How to reduce waste in IT – Waiting Costs

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Waiting costs time and money. When customers have to wait for a product or service they are spending time and resources they could have used for something else. This means that the total cost of a product to a customer is the direct cost plus the cost of waiting. The more time you make customers wait the more expensive your products and services are.

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It’s the same for employees and internal customers. The total cost of a product or service to an organisation is the direct cost plus the cost of waiting. When employees have to wait for the instructions, permissions, parts or tools they need to do their job then the organization ends up paying them to do low value activities when they could be adding value to a customer.  So the cost of waiting comes straight out of profit.

When waiting becomes a regular problem people respond by hoarding which increases cycle time and inventory which increases waste further.

The causes of waiting

Waiting is caused by bottlenecks in the system which are in turn caused by a poor system and by a failure to provide the people doing the work with the information, parts, tools and resources they need.

In command and control systems senior executives usually don’t consider waiting costs because they are too far away to see them and aren’t measured on them. As a result they drive internal and external suppliers to provide products and services at the lowest direct cost even if it causes delays. One of the main ways to do this is to centralise work into large batches and send it offshore to the supplier with the lowest labour costs. The problem is that this creates major communication, quality and alignment bottlenecks which lead to high waiting costs across the organisation.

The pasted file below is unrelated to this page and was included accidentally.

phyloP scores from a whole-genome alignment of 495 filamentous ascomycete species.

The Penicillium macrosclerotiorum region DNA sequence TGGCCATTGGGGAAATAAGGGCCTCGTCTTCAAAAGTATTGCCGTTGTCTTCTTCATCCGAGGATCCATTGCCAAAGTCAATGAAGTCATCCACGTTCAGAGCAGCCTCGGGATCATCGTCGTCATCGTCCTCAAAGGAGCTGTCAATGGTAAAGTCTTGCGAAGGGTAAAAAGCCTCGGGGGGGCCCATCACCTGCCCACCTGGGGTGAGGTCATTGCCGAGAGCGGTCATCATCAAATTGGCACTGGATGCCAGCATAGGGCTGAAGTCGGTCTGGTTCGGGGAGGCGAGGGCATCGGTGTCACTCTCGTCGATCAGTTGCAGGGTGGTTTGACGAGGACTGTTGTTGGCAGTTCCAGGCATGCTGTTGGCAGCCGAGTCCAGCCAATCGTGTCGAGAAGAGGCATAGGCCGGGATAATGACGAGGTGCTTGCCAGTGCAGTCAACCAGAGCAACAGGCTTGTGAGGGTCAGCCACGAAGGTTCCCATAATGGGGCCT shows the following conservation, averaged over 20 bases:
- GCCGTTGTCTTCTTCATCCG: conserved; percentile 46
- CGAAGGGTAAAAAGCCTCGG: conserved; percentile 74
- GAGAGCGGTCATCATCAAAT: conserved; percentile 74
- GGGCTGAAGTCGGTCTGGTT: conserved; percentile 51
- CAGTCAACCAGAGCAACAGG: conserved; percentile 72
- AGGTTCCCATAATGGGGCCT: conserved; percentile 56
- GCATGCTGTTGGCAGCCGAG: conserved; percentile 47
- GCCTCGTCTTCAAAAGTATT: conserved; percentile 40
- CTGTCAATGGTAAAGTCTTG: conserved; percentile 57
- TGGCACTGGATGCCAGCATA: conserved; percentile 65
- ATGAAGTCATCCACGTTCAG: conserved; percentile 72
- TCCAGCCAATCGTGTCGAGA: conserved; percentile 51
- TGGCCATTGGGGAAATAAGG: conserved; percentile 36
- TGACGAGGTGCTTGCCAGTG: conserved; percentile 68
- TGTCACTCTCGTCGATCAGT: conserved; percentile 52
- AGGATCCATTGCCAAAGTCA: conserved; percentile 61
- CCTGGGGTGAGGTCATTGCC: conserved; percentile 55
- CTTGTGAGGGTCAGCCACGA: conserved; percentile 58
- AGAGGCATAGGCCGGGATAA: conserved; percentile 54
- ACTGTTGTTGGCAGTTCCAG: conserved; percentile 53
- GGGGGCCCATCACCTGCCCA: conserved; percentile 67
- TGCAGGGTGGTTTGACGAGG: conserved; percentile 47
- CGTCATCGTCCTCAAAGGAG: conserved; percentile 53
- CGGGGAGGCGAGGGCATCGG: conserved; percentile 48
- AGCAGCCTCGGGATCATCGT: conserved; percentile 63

For example a high quality in-house or outsourced IT team can usually deliver a fully configured and installed test server on site for a development team in a few days for $10K with only a few hours of client input. In comparison a big low cost offshore service provider might be able to do the same thing for $7K due to low labour costs. If you install a lot of servers it would seem like you could save a lot of money by outsourcing it all to one of these big offshore companies.

The problem is that it often takes a low cost provider six to twelve months to deliver, configure and install a test server. For example one large multimillion dollar project that I was involved in was delayed because the infrastructure provider said they would be able to deliver the environments needed in six months and then took nine months to deliver the test environments and fifteen months to deliver production environments. While the team of 80 were waiting they minimised the impact by escalating to management, developing work-arounds and doing any work they could. As a result the project was delayed by six months and went over budget by more than a million dollars which was a lot better than it could have been. This is unfortunately a common experience in large organisations which happens when management don’t count the cost of waiting.

Some other common examples of waiting in IT are:

  • waiting for stakeholders to provide feedback on requirements;
  • waiting for the architecture team to review the design;
  • waiting for management to provide approval to proceed through a stage gate;
  • waiting for management to provide funding for the build phase;
  • waiting for procurement to approve a vendors statement of work;
  • waiting for another team to change a shared component;